But to what does man owe this erect and biped attitude? Professor
Ranke has put forward on this subject a very ingenious hypothesis.[12]
According to him, the excessive development of the brain, while
conducive to enlargement of the skull, would at the same time determine
the change of attitude in a being so imperfectly and primitively
biped as was our progenitor. In this way would be assured the perfect
equilibrium on the vertebral column of the head, made heavy by the
brain. Without wishing to discuss this theory, let me say that several
peculiarities in the anatomical structure of man, compared with those
of anthropoid apes and other mammals, give it an air of plausibility.

In fact, while with the majority of mammals the equilibrium of the head
is assured by very powerful _cervical ligaments_, and with anthropoid
apes by very strong muscles, extending from the occiput to the spinous
processes of the cervical vertebræ, twice as long as those of man
(Figs. 1 and 2, _a_), which prevent the massive muzzle from falling
upon the chest and pressing on the organs of respiration,[13] we see
nothing of a similar kind in the genus _Homo_--no cervical ligament,
and no powerful muscles at the nape of the neck. The very voluminous
brain-case of man suffices to counterbalance the weight of the much
reduced maxillary part, almost without the aid of muscles or special
ligaments, and the head balances itself on the vertebral column (Fig.
2).

This equilibrium being almost perfect, necessitates but very thin and
flexible ligaments in the articulation of the two occipital condyles
of the skull on the atlas. The slight muscles to be found behind the
articulation are there only to counterbalance the trifling tendency of
the head to fall forward.

In connection with this point, we must remember that Broca and several
other anthropologists see, on the contrary, in the biped attitude, one
of the conditions of the development of the brain, as that attitude
alone assures the free use of the hands and extended range of vision.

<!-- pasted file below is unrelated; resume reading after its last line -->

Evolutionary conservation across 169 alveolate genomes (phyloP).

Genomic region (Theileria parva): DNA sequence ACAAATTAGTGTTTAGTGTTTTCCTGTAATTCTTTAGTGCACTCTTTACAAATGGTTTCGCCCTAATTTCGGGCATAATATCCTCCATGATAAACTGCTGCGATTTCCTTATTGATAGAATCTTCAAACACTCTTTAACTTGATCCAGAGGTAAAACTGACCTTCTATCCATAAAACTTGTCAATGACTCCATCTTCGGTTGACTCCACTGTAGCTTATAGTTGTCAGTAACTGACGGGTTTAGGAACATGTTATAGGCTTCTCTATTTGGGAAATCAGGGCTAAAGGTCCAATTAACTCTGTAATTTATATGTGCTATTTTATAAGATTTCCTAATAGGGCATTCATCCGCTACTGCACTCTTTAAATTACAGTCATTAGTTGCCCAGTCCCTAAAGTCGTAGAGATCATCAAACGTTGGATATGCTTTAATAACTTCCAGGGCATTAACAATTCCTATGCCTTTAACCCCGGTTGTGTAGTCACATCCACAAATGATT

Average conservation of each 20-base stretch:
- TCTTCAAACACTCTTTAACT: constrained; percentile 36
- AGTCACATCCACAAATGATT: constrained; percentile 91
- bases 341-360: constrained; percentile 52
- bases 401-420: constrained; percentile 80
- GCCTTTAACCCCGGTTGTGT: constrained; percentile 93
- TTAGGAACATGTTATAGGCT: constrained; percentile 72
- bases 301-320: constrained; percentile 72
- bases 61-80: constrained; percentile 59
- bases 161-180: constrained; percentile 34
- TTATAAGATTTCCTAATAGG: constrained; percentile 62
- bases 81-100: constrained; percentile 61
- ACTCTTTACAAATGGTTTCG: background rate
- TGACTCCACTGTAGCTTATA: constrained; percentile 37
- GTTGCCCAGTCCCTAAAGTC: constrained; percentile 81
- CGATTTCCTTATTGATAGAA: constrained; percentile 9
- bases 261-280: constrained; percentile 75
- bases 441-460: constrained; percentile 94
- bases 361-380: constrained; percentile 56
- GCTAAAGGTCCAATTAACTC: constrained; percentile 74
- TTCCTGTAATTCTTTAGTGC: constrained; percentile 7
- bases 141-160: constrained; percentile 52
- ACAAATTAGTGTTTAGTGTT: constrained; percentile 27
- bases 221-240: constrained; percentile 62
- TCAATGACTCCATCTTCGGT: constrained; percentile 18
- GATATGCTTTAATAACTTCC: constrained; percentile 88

Somewhat analogous ideas have lately been put forward by men of science
of the first rank like Munro and Turner.[14]

[Illustration: /Fig./ 1.--Skull of Gorilla, one-fourth actual size.

_a_, spinous processes of cervical vertebræ; _b_, cranial crests,
sagittal and occipital.]

In any case, let us remember in regard to this point, that at birth man
still bears traces of his quadrupedal origin; he has then scarcely any
curves in the vertebral column. The cervical curve only shows itself
at the time when the child begins to “hold up its head,” in the sitting
posture to which it gradually becomes accustomed--that is to say about
the third month. On the other hand, as soon as the child begins to walk
(the second year), the prevertebral muscles and those of the loins act
upon the lower regions of the spine and produce the lumbar curve.

Thus, perhaps, the chief fact which determines the erect attitude so
characteristic of man is the excessive development of his brain, and
the consequent development of the brain-case.

[Illustration: /Fig./ 2.--Skull of Man, one-fourth natural size.

_a_, spinous processes of cervical vertebræ.]

It is in this excessive development of the brain that the principal
difference between man and the anthropoid apes must be sought. We know
in fact from the researches of numerous anthropologists (see Chapter
II.) that the average weight of a man’s brain in European races (the
only races sufficiently known in this respect) is 1360 grammes, and
that of a woman’s is 1211 grammes. These figures may rise to 1675
grammes in certain instances, and fall to 1025 in others.[15] Brains
weighing less than 1000 grammes are generally considered as abnormal
and pathological.

On the other hand, the brains of the great anthropoid apes (gorilla,
chimpanzee, and orang-utan), the only ones comparable to man in
regard to weight of body, have an average weight of 360 grammes. This
weight may rise to 420 grammes in certain isolated cases, but never
exceeds this figure. And even in these cases, with the orang-utan, for
example,[16] it only represents one half per cent. of the total weight
of the body, while with European man the proportion is that of at least
three per cent., according to Boyd and Bischoff.[17]

The excessive development of the brain and of the brain-case which
encloses it is correlative, in the case of man, with the reduction of
the facial part of the skull. In this respect the difference is also
appreciable between him and the animals. In order to convince ourselves
of this we have only to compare the human skull with that of any ape
whatever, placing both in the same horizontal plane approximately